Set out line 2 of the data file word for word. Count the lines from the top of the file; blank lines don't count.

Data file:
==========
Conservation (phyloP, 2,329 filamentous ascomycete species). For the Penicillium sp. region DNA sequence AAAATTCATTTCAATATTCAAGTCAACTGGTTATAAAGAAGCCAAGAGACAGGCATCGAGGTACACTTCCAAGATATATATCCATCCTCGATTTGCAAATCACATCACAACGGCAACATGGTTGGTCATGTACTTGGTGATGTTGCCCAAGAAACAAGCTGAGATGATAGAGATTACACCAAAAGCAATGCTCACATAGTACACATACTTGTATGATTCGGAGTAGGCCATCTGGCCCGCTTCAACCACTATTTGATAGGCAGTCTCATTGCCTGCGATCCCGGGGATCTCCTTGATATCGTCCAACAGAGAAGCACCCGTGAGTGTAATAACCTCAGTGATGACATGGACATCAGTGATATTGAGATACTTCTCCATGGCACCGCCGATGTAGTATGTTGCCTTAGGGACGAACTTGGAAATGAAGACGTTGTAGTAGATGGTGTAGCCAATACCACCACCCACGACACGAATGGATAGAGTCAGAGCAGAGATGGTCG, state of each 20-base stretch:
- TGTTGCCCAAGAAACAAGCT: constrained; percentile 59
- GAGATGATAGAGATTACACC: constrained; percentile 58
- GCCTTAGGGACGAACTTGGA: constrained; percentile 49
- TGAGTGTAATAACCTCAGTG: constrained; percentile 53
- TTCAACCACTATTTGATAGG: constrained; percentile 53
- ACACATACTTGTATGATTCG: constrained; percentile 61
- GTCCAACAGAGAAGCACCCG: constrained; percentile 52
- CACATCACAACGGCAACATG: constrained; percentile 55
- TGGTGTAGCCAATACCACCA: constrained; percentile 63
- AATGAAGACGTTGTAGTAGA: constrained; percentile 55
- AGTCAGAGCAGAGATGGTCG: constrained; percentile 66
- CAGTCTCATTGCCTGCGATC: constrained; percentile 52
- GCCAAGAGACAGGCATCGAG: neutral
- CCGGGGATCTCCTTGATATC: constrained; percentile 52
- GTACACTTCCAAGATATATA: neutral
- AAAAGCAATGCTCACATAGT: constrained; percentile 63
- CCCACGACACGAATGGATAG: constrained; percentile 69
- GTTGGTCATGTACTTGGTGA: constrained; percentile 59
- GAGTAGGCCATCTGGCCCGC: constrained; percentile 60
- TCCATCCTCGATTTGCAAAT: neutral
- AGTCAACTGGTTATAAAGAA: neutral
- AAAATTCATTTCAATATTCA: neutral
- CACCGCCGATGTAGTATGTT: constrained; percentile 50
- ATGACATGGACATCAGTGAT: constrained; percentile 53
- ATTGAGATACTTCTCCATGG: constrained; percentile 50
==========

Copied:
- TGTTGCCCAAGAAACAAGCT: constrained; percentile 59